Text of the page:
The Indian Parliament voted to scrap the quota for the domestic cats in cities and villages across the country.
The cats have been seen as a symbol of social unrest, and India’s top political leader has also been accused of allowing them to breed freely.
Prime Minister Narendra Modi announced the quota was to be scrapped in September, and the move is being seen as an attempt to curb the spread of rabies.
“There is a need to create a more balanced environment for the cats, and we have decided to scrap this quota.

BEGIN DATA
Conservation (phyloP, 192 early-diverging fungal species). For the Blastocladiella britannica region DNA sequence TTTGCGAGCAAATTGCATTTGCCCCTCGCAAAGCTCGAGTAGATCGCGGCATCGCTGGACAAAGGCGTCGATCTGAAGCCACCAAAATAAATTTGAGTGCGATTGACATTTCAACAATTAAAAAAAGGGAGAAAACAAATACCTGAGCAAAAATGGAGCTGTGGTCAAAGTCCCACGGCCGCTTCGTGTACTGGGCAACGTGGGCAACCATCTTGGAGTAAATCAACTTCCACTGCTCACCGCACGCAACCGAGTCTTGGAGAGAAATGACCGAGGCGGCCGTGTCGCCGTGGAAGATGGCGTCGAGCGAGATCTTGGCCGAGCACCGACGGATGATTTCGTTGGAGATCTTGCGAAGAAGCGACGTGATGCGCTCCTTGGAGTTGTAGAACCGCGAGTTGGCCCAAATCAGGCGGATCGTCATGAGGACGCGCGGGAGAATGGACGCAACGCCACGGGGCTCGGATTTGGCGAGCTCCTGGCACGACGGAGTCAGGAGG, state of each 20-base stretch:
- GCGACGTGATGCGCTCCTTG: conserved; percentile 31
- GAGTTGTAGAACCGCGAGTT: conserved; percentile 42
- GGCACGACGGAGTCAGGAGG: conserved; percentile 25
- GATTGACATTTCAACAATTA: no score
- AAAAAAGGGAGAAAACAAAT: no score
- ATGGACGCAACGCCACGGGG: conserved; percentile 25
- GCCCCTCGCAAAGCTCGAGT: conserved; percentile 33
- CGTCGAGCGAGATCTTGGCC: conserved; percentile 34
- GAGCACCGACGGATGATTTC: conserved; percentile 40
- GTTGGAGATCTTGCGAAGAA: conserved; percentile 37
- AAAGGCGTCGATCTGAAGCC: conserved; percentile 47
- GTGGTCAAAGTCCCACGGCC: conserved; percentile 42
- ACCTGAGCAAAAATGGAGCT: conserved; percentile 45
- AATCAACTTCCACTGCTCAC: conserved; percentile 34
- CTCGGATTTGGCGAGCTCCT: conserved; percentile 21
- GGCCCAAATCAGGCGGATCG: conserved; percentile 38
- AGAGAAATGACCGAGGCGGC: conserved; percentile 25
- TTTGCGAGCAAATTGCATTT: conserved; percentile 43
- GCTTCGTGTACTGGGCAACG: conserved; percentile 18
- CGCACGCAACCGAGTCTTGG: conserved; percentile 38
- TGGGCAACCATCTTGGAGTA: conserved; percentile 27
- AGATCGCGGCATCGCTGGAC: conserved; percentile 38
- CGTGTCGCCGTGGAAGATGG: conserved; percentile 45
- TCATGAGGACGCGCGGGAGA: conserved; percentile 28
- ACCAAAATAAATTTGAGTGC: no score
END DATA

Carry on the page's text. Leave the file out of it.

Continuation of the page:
This is in keeping with the principles of democracy and respect for human life,” said BJP MP from Delhi, Shahnawaz Hussain.
A parliamentary panel had been working on a proposal to scrap a quota of 100,000 domestic cats to encourage a more equal distribution of cats in India.
India has an estimated 40,000 cats in its shelters, but only around 50,000 have been allowed to breed in the country, mainly due to a lack of space and facilities, according to the International Union for Conservation of Nature.
It was only last year that a plan to remove the quota by the end of the year was shelved amid opposition from the ruling Congress party, which has a majority in the upper house of parliament.